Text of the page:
We discussed whether we should be using GitLab or GitHub. Main advantages of GitLab are that it can be 'internally' shared as well as 'externally', so we can share things within WIN before flipping them to be externally visible. Straightforward to clone a repository from GitLab to GitHub when required.
We'll all try to start up a project in the GitLab open imaging site by Wendesday November 8th, when Duncan is presenting it to the WIN. If it turns out there are too many teething problems during this time, easy to switch to GitHub.
People already using GitLab/GitHub for sharing can just clone an existing project onto the site.
We’d like to have this in place for Wednesday 8th November: i.e. when Duncan is presenting GitLab to the FMRIB Wednesday meeting
We then discussed packages for stimulus presentation, with input from Chris Gallagher and Dave Flitney
Major requirements: interfacing with scanner via parallel port, accurate timings, interfacing with various button boxes etc., ability to run jointly on scanner and web
Presentation (NeuroBS) is currently only package that is guaranteed support within FMRIB. Advantages are reliable timing, can be programmed straightforwardly independently of scanner, and has good backwards compatibility. Downsides are licensing (bad for sharing), separate language from one you might be learning otherwise (i.e. MATLAB/Python), unable to run things on web, certain experiments can't be run.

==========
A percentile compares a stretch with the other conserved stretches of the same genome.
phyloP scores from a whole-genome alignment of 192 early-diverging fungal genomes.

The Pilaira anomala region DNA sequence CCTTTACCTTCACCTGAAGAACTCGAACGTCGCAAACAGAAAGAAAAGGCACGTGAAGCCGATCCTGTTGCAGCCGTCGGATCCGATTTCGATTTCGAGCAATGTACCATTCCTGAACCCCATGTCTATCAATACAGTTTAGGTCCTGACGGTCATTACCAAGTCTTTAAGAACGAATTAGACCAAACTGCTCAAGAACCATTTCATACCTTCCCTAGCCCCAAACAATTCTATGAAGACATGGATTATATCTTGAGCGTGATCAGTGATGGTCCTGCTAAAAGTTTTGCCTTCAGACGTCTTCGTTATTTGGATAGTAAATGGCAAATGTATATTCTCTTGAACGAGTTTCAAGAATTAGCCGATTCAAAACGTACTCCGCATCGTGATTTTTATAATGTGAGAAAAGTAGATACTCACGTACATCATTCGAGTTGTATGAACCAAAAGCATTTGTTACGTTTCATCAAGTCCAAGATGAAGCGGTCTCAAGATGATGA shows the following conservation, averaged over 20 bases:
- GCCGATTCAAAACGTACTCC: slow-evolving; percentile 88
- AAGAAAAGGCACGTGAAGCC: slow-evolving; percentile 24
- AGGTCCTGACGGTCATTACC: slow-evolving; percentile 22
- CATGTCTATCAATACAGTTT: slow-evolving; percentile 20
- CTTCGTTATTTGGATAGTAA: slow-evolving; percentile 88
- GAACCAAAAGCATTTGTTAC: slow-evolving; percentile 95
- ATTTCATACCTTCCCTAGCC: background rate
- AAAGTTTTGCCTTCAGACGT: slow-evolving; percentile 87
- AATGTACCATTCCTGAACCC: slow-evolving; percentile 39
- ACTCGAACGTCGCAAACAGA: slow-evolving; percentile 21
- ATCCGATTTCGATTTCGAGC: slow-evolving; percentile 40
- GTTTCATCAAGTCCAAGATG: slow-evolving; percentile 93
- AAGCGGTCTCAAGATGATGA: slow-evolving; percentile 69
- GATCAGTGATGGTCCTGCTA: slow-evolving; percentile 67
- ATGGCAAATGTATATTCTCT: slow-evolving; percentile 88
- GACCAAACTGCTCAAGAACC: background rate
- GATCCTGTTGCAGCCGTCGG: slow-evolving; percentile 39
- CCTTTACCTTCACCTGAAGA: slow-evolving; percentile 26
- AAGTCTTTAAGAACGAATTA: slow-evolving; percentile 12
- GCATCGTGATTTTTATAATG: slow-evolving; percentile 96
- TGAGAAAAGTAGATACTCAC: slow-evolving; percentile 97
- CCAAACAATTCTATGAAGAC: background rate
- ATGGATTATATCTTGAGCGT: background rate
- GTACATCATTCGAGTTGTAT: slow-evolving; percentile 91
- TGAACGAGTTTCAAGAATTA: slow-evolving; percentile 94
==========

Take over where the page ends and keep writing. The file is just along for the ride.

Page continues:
Psychtoolbox, MATLAB-based, is run by a number of researchers on laptops. Although it can produce accurate timings if well controlled by experimenter, there have been problems with timings in the past, and with experiments not being translated across future versions of MATLAB as it gets updated. Chris and Dave were happy for people to continue to use it, but didn't think it was a good longer-term solution, particularly as more people are migrating to Python anyway.
PsychoPy, Python-based, now has funding from Wellcome Trust for full-time developer to support professionally. Being Python-based means that people will be able to learn it alongside coding analysis etc. in Python. It has a separate builder mode, helpful for people who are scared of coding, or who want to see what code for an experiment 'should' look like. It will soon have support to compile these experiments into PsychoJS, which will allow experiments to be run on Web. Being open-access means it is best for sharing.
Our recommendation is therefore for people to learn PsychoPy to code future experiments. This will become supported within WIN. We'll also maintain compatibility with Presentation for the foreseeable future, and people who want to stick to MATLAB can carry on using Psychtoolbox, as needed.
Separately, we discussed a bit about the back-end required for hosting online experiments, and whether further support could be provided for this within WIN. LH will look into this further.
Our plan for next month is a talk from Verena Heise on Open Publishing, and ‘How to get from Open Science to Robust Science’. Friday 6th October, Big Data Institute